It can be a comfort to know that our Father, though perfect in every way, mourns with us when we endure a tragedy. In fact, through the Incarnation and crucifixion of Christ, God intimately knows human pain and suffering. That knowledge, and the union of our sufferings to Christ’s, has given many strength and comfort. The acknowledgement that this is not a perfect world, and that we were made for eternity, is the first step of acceptance that leads to healing.

 

Anthony Ray Hinton thought he would never find healing after his mother passed away from cancer. Hinton had been on death row in Alabama for many years for a crime he didn’t commit (and for which he was eventually exonerated). But his mother, who embodied love and kindness, had always believed his claims of innocence. Without her there, he wanted to give up on life and considered hanging himself in his cell. But suddenly, he heard his mother’s voice in his head saying, “I didn’t raise no quitter!”

 

Hinton jumped up in bed, shocked at what he was hearing. As he recalled in his Christopher Awardwinning memoir The Sun Does Shine, his mother’s voice continued, “This isn’t your time to die, son. You have work to do. You have to prove to them that my baby is no killer Now you wipe them tears and you get up and you get in service to someone else. There’s no time to be crying about yourself. There’s no cause to be listening to the devil’s voice in your head telling you that nothing matters. It all matters. You are my baby, and you matter more than anything in the world.”

 

That other-worldly experience gave Hinton the hope and courage he needed to act as a beacon of light to his fellow inmates. And he continues to share his story of faith, forgiveness, and justice to this day.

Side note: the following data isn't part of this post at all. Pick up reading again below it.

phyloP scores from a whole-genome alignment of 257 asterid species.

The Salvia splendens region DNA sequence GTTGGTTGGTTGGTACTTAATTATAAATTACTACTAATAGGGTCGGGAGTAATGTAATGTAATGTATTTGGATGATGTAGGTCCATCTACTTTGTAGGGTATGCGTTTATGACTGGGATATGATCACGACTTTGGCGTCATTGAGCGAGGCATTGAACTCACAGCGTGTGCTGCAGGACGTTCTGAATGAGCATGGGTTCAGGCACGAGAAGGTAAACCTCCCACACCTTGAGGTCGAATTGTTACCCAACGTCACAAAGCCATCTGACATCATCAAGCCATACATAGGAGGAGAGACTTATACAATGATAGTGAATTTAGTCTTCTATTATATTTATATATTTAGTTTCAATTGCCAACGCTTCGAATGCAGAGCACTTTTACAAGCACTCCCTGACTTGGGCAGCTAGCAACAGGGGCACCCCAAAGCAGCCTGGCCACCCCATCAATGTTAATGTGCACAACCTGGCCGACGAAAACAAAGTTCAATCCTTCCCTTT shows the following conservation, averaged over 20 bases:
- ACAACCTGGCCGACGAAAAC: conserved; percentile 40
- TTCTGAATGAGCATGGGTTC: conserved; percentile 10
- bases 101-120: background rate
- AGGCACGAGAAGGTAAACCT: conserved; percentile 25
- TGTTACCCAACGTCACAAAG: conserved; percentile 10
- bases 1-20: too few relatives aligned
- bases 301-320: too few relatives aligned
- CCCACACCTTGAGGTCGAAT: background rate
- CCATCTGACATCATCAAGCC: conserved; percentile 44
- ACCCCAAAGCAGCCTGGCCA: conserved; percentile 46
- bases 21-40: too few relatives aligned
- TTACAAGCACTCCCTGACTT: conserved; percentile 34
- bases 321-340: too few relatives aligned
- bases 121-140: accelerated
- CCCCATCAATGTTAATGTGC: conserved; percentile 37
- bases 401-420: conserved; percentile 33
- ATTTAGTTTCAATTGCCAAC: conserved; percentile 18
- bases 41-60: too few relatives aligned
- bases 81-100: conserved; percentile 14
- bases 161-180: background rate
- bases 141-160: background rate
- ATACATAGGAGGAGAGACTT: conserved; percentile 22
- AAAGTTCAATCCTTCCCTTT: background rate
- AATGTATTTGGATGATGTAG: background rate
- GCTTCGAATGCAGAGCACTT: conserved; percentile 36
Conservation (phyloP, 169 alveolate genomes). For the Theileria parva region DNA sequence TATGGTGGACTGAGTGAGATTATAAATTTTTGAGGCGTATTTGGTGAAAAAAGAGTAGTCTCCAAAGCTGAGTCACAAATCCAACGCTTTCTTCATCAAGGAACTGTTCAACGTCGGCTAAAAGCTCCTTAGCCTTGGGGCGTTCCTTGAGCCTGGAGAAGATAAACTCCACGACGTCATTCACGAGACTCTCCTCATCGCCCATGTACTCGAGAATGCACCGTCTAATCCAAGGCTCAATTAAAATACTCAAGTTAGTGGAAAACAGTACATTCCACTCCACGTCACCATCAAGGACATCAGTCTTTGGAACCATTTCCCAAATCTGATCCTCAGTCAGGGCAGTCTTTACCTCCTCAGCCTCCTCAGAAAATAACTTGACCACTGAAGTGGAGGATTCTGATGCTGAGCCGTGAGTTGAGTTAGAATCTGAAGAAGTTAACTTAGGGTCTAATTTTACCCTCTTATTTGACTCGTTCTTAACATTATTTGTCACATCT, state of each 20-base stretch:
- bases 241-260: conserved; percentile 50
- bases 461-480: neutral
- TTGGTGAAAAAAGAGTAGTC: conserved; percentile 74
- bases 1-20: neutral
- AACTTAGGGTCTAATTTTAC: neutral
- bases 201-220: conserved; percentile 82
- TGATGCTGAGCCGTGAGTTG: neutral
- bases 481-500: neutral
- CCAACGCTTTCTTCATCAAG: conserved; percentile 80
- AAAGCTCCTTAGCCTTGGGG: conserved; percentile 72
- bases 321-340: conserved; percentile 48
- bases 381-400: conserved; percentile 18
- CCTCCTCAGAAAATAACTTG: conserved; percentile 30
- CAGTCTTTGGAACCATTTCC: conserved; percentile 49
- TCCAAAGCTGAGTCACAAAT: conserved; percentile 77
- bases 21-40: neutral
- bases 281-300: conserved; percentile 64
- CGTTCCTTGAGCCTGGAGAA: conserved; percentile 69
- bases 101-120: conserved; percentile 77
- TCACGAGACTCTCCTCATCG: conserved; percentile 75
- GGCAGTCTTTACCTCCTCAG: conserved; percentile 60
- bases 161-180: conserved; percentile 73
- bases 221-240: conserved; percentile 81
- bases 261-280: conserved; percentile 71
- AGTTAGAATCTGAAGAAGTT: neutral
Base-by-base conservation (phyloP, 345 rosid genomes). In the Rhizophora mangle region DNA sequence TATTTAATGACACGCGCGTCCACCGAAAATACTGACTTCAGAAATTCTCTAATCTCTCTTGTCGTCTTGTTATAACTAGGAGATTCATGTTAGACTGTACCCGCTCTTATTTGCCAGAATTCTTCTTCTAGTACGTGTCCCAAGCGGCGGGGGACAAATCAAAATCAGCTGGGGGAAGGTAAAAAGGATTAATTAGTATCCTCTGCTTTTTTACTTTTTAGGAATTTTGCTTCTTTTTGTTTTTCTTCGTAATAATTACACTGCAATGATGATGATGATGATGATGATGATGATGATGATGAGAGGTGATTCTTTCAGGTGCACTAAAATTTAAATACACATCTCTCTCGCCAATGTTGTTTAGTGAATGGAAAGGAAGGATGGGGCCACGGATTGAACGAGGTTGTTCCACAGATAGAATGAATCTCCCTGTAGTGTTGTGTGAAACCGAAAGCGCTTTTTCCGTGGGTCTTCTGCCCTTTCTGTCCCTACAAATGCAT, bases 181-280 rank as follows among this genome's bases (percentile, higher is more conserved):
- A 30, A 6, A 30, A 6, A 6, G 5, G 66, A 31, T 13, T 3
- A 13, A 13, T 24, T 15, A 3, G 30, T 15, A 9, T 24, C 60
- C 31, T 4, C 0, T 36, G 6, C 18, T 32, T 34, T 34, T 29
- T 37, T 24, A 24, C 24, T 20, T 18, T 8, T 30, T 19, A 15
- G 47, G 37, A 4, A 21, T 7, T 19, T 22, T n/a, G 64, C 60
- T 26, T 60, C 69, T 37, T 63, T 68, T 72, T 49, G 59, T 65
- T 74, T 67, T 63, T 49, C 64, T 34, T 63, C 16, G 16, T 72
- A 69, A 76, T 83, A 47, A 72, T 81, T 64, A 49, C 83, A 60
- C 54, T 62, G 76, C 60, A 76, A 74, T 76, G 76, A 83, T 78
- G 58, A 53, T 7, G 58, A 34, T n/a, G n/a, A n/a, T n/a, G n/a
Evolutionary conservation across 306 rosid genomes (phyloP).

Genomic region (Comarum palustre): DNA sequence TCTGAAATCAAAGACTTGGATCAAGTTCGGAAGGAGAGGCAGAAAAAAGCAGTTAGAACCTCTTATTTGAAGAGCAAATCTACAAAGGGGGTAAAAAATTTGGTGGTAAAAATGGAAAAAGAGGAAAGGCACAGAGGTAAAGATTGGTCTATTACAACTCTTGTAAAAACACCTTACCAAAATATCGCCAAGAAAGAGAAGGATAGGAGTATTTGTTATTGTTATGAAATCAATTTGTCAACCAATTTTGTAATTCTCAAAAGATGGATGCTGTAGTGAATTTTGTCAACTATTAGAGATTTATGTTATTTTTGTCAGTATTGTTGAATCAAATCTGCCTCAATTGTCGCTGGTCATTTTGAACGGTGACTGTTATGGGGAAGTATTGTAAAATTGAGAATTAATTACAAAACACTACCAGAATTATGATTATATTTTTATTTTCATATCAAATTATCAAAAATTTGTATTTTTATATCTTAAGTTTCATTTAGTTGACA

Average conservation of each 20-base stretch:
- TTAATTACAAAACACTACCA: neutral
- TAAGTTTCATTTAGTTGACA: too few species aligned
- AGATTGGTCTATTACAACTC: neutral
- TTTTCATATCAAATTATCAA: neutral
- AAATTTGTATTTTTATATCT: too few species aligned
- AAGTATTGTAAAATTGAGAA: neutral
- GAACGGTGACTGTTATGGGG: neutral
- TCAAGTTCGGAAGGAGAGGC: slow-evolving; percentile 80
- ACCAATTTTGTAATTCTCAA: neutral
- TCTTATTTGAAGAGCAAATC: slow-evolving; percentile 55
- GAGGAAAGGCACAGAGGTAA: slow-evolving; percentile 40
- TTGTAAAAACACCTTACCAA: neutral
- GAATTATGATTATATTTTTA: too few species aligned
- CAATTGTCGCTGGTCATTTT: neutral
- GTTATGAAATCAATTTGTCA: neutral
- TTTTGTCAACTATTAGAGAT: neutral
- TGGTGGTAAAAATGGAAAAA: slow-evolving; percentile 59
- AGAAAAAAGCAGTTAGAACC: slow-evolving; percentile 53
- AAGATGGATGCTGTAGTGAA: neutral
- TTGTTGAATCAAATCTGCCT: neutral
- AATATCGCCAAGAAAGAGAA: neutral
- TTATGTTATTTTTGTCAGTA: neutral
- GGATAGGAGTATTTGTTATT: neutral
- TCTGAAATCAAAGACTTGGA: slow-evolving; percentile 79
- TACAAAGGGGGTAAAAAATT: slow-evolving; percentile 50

How to Heal

Healing from a major tragedy is something that must unfold over time. There is no “schedule” for when that can begin, but with prayer, support, and guidance, God can help heal even the worst of losses. Father Joseph Esper, writing in Saintly Solutions to Life’s Common Problems, points out that: “The saints learned a certain solace through service - in responding to the needs of others, they found it easier to bear their own sorrows.”

 

We Christians know that nothing worth doing comes without prayer. But how can we begin on the long road of healing? Writing in Aleteia, Father Michael Rennier of St. Louis outlines a five-step practice based on St. Ignatius of Loyola’s spiritual exercises. The steps are: Seek Enlightenment (enlarge our perspective); Give Thanks (dwelling on a positive experience can help provide emotional breathing room); Know Your Emotions (and work towards understanding where they come from); Be Responsible (break the cycle of acting out); and Be Ready for Tomorrow (each day, resolve to do your best).

 

Archbishop Fulton Sheen writes of the importance of facing our pain and offering it to God, to begin healing. “The two facts of healing in the physical order are these,” he said. “A physician cannot heal us unless we put ourselves into his hands, and we will not put ourselves into his hands unless we know that we are sick.”